Five Measures for Preventing 100,000 American Deaths a Year

Posted by Admin on July 18, 2008
New research by the Partnership for Prevention suggests that over 100,000 Americans lives could be spared each year by increasing five preventive steps. The report claims that there are serious shortcomings in disease prevention across the US, especially for ethnic minorities. The greatest preventive impact would be 45,000 lives saved from more adults taking a daily low dose of aspirin to prevent heart disease. Smoking cessation would save 42,000 lives. Adults having regular annual cancer screenings would save 14,000 lives a year. For adults aged 50 of over, an annual flu shot would save 12,000 more lives. Additionally, nearly 4,000 lives would be saved by increasing the number of women aged 40 or over who have been screened for breast cancer in the past two years. The report also suggests that 30,000 cases of pelvic inflammatory disease could be prevented if sexually active young women were screened for chlamydial infection in the past year.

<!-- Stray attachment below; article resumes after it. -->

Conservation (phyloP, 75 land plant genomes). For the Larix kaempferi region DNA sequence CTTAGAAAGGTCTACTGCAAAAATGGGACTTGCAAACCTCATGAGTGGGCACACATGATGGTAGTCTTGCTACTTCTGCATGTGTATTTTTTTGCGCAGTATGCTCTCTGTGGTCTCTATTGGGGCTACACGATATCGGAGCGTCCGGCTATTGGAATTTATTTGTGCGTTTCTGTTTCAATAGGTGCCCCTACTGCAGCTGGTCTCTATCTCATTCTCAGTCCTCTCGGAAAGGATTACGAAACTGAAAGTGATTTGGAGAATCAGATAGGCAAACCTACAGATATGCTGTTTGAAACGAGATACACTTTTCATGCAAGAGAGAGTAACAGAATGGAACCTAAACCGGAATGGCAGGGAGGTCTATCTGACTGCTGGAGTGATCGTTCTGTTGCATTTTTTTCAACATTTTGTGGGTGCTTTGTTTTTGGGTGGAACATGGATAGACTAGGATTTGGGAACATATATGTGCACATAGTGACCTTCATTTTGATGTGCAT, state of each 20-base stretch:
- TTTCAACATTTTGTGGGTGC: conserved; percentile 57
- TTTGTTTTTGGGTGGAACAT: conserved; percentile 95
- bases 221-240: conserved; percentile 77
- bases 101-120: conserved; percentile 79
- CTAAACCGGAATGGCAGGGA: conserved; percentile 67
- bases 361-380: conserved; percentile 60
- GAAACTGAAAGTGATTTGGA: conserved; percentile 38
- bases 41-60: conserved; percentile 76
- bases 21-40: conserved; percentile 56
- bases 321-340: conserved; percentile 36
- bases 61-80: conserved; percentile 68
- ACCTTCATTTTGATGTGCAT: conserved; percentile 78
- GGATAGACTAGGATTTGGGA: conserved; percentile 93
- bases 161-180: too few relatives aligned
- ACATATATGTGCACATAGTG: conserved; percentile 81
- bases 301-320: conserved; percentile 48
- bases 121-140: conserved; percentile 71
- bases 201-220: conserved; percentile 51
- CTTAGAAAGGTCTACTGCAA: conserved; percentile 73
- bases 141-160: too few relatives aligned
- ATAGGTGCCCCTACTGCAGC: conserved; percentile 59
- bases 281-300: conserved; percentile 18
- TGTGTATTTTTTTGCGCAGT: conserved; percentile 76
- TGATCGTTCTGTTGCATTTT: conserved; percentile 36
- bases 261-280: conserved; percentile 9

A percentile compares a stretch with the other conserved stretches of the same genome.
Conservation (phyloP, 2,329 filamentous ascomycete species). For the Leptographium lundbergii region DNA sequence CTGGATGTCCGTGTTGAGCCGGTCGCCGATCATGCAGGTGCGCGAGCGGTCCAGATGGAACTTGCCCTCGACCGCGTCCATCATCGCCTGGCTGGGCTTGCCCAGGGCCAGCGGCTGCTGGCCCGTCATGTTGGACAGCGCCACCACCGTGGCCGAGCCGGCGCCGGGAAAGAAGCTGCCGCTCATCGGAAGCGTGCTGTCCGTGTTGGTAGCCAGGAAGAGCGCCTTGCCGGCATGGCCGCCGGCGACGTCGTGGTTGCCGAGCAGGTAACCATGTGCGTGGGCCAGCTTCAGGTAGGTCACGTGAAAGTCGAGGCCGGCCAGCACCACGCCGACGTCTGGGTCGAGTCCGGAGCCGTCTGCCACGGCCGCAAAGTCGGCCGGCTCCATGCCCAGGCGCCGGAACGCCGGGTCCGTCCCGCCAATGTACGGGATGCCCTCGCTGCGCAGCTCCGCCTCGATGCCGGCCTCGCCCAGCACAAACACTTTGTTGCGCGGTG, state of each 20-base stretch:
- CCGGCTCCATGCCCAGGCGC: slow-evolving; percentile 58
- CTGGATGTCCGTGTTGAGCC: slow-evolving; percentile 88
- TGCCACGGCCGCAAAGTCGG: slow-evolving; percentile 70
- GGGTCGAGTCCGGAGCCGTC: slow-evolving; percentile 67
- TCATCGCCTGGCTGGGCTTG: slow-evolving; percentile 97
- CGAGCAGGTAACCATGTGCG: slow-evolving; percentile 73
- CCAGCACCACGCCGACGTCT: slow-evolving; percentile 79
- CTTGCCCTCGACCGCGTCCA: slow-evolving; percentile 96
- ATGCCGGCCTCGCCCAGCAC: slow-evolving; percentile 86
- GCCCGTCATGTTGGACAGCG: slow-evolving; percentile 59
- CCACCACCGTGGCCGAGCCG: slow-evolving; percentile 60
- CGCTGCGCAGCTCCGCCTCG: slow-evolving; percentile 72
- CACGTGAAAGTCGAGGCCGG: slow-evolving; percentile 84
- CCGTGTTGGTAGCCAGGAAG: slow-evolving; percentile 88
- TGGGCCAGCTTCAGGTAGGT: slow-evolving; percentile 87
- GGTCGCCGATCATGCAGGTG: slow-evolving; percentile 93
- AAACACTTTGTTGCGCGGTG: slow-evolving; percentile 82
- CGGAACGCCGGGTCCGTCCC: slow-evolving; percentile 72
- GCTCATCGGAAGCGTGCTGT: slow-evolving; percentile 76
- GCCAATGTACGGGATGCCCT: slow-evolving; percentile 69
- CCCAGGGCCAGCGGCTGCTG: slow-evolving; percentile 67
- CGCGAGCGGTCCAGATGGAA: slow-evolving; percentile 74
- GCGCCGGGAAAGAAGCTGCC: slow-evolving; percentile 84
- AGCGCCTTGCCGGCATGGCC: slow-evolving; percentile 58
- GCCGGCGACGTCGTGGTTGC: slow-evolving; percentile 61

The Director of the US Centers for Disease Control and Prevention, Dr. Julie Gerberding claims, "If more people took preventive actions, more illnesses would be avoided, fewer lives would be lost, and there would be more efficient use of our limited health care resources." The report also revealed minorities to be at the greatest risk.

Hispanic smokers are 55 percent less likely to seek professional help for smoking cessation compared to whites, and Asian Americans have the lowest usage rate for the low dose aspirin method of heart disease prevention, as well as breast, cervical and colorectal cancer screenings. The Partnership for Prevention states that we need to strengthen the US health system by investing more in preventing disease.

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